For structural engineers, the deformation of the system or relative displacement with respect to the ground is of great interest.
Importance of response quantities
For structural engineers, the deformation of the system or relative displacement with respect to the ground is of great interest. Internal forces, base shear and moments are usually related to displacement. Knowing the total displacement of the mass ut(t) would be useful in providing a separation between adjacent buildings to prevent their pounding against each other during an earthquake. Pounding is the main cause of damage to several buildings during almost every earthquake. Similarly, the total acceleration is obtained by supporting sensitive equipment and the motion imparted to the equipment can be determined.
1 Response history
For a given earthquake ground motion u˙˙g ( t ) , the deformation depends on natural period of vibration and damping ratio. Figure 17.8 shows the deformation response of three different systems due to electro ground motion.
The damping factor is 2%. The only difference among the three systems is the natural periods. It is also seen that the time required for a SDOF systems to complete a cycle of vibration when subjected to earthquake ground motion is also equal to the natural period of displacement. Peak displacement is shown in each case
The longer the natural period, the greater the peak deformation. Figure 17.9 shows the deformation response of three systems to the same ground motion. Vibration period Tn is the same for all but damping is different. From Fig. 17.9 we can observe that systems with more damping respond less than lightly damped systems because the natural periods of three systems are same. Once U(t) is known the base shear V may be calculated (see Fig. 17.10).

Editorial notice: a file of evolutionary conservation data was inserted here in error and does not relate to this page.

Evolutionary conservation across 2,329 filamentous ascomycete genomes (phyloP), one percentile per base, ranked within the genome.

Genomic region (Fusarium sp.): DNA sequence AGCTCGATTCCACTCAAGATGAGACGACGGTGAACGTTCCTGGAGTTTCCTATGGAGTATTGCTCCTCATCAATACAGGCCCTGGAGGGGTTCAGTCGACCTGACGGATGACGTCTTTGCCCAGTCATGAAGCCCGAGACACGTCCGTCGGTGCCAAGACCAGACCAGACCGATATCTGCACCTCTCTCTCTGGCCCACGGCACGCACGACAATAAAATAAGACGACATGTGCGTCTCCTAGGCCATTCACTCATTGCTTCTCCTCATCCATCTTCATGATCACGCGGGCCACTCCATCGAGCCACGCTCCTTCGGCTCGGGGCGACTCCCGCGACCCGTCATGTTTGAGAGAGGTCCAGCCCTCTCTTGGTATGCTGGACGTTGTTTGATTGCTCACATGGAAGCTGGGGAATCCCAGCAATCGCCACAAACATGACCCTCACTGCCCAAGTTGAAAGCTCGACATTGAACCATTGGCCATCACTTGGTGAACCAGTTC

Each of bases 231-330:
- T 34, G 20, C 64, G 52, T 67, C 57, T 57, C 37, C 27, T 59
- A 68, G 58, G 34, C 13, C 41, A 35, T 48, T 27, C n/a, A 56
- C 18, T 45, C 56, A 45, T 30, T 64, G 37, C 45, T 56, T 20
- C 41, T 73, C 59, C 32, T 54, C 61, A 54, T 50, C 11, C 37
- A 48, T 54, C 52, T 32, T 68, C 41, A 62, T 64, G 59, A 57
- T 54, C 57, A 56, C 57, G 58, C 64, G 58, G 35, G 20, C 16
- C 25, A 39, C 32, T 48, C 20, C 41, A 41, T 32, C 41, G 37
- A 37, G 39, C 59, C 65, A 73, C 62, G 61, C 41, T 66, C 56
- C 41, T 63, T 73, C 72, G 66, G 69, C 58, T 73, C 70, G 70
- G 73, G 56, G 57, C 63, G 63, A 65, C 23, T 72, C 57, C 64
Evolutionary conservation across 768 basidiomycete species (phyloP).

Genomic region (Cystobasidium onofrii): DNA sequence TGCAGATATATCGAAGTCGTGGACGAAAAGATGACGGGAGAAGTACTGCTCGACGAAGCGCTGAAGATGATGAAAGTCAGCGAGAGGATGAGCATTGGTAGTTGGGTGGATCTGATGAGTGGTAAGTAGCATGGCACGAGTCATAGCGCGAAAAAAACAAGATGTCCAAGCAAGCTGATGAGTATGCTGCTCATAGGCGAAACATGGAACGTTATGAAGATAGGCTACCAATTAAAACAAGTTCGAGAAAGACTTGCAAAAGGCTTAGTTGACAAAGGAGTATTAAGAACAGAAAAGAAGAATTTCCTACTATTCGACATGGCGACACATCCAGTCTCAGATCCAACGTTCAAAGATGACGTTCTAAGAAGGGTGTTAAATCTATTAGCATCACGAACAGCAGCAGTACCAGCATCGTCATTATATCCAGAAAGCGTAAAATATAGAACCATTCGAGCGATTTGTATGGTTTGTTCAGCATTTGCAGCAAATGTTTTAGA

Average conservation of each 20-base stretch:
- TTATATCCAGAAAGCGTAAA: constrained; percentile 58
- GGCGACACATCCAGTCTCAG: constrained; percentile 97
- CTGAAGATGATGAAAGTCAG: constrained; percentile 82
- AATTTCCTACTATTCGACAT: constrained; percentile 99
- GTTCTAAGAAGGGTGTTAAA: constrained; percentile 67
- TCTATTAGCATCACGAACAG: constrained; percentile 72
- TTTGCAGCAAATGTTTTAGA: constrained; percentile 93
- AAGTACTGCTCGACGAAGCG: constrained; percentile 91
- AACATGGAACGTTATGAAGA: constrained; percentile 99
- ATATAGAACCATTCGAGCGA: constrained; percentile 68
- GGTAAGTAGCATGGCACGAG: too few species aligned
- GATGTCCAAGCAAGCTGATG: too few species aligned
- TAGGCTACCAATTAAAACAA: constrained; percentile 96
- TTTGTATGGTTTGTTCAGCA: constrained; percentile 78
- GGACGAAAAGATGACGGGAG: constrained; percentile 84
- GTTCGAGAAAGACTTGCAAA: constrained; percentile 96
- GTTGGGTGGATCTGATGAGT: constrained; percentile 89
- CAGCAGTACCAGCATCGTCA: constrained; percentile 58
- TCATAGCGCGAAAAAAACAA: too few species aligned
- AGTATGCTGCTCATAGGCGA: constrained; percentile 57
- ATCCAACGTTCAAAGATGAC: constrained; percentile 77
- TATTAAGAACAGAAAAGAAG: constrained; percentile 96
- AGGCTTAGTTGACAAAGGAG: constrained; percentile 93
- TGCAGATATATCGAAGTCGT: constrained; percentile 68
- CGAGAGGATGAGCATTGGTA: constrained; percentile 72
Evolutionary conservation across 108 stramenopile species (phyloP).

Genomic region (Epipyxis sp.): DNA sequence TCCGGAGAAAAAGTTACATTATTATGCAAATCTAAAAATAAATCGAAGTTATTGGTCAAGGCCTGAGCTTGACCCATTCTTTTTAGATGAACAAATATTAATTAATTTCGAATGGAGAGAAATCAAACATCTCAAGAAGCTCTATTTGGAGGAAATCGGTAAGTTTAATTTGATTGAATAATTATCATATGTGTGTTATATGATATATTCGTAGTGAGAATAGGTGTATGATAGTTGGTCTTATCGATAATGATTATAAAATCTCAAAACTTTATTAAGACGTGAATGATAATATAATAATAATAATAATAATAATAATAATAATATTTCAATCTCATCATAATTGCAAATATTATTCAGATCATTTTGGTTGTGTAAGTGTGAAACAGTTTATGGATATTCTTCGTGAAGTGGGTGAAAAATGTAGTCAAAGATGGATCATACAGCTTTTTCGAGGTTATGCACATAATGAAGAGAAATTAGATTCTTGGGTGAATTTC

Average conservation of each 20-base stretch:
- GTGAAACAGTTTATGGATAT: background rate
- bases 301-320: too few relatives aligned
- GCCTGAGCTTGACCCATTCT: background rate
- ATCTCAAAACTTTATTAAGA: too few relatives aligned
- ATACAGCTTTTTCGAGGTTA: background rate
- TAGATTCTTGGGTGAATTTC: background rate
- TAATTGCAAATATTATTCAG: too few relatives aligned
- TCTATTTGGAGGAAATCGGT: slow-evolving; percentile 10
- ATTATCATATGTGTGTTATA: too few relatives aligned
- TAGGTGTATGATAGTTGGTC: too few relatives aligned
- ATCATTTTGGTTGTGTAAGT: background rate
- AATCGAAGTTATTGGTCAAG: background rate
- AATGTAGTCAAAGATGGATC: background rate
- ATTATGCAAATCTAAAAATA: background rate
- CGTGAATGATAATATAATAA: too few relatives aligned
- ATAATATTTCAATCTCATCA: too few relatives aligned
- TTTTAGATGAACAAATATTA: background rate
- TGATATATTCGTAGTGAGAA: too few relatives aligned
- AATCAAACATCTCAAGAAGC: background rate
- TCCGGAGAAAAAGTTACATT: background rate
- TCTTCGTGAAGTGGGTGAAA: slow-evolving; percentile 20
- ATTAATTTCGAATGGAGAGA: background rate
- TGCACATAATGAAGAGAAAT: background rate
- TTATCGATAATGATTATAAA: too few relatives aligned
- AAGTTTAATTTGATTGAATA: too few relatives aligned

Fs(t) = Vb(t) = K U(t) --- --- 17.12
Equivalent static force is introduced which is a central concept in earthquake response of the structure. At any instant of time t, the force Fs is the static (slowly) applied force that will produce deformation U(t)
Observe that the equivalent static force is m times A(t), the pseudo-acceleration, not m times total acceleration.
The pseudo-acceleration response can be calculated from the deformation response for the three systems Tn = 0.5: wn = 12.56: A for (Tn = 0.5) is calculated as (see Fig. 17.8)
For Tn = 1 s A = 0.603g; for Tn = 2 s, A = 0.188g. The pseudo-acceleration graphs are presented in Fig. 17.11.
Thus a static analysis of structure would be required at each time when the response is desired. The base shear and base moment are calculated as
Vb(t) = fs(t); Mb(t) = hfs(t)
Vb(t) = mA(t); Mb(t) = Vb(t)h 17.14